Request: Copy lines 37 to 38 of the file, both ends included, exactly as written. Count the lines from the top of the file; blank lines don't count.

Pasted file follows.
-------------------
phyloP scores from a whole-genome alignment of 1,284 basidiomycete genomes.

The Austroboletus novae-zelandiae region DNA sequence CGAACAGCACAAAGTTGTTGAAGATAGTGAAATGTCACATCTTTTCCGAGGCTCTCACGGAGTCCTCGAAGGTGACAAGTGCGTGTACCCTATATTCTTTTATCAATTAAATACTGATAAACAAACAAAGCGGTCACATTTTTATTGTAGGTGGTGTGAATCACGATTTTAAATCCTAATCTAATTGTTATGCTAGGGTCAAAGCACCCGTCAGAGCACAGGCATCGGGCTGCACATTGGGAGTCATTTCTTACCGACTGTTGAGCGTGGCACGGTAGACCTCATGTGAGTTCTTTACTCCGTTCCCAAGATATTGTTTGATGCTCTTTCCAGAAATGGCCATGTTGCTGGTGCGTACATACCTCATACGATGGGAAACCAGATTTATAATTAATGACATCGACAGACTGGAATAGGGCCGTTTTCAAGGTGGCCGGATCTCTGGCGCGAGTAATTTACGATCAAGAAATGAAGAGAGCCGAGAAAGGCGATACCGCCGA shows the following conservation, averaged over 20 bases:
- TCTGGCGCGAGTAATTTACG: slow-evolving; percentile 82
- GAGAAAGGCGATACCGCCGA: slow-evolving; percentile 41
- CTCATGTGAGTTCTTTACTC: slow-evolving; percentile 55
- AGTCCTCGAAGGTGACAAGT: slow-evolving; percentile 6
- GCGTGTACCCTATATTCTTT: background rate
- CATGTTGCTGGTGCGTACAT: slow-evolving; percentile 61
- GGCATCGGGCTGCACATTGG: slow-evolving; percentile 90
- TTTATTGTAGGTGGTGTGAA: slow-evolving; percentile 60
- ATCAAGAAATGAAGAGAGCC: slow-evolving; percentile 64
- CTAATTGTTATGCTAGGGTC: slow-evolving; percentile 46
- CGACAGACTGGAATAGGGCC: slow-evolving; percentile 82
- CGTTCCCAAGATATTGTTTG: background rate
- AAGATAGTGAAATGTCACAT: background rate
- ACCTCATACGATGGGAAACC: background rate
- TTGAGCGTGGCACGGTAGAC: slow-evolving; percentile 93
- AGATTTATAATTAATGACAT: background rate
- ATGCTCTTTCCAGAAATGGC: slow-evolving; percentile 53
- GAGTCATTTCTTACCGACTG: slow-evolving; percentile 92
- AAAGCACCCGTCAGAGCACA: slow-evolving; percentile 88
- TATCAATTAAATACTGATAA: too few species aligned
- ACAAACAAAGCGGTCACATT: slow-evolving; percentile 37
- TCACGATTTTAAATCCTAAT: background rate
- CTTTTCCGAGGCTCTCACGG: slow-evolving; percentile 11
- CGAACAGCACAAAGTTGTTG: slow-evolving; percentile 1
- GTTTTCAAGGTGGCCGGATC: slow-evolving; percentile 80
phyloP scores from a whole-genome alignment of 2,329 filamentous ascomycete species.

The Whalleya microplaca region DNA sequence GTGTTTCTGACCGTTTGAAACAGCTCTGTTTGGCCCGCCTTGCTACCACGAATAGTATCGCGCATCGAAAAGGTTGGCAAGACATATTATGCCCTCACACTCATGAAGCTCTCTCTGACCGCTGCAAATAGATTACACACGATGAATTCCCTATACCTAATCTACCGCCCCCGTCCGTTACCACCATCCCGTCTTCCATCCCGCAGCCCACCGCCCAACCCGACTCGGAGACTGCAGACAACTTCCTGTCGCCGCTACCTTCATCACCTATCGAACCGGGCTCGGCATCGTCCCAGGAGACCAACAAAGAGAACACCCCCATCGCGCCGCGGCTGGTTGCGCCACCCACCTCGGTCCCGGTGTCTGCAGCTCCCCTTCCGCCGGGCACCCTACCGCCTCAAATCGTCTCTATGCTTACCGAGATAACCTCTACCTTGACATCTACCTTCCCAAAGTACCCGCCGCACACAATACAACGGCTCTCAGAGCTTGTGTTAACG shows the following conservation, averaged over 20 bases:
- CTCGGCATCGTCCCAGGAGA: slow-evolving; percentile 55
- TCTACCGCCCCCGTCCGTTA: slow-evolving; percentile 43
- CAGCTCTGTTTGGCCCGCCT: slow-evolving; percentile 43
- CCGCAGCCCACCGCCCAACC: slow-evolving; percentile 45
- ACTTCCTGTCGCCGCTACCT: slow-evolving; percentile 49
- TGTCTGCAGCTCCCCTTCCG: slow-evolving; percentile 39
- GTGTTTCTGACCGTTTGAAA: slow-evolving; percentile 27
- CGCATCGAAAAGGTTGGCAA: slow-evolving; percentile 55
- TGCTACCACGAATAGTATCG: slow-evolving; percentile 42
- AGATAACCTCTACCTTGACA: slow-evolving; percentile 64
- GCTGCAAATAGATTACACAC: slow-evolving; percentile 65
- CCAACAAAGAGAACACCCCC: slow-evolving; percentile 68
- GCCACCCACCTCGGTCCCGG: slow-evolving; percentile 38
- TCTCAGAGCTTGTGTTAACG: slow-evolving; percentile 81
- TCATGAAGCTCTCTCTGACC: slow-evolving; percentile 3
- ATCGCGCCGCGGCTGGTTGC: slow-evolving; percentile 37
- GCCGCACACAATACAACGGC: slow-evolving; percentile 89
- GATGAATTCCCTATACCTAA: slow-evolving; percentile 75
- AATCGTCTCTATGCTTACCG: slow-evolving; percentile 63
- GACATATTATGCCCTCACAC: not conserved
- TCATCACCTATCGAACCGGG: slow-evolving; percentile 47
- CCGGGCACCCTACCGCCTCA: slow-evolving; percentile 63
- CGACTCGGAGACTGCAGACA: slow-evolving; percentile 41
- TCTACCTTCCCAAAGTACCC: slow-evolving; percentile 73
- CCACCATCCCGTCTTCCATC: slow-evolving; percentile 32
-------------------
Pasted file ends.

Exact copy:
- CGCATCGAAAAGGTTGGCAA: slow-evolving; percentile 55
- TGCTACCACGAATAGTATCG: slow-evolving; percentile 42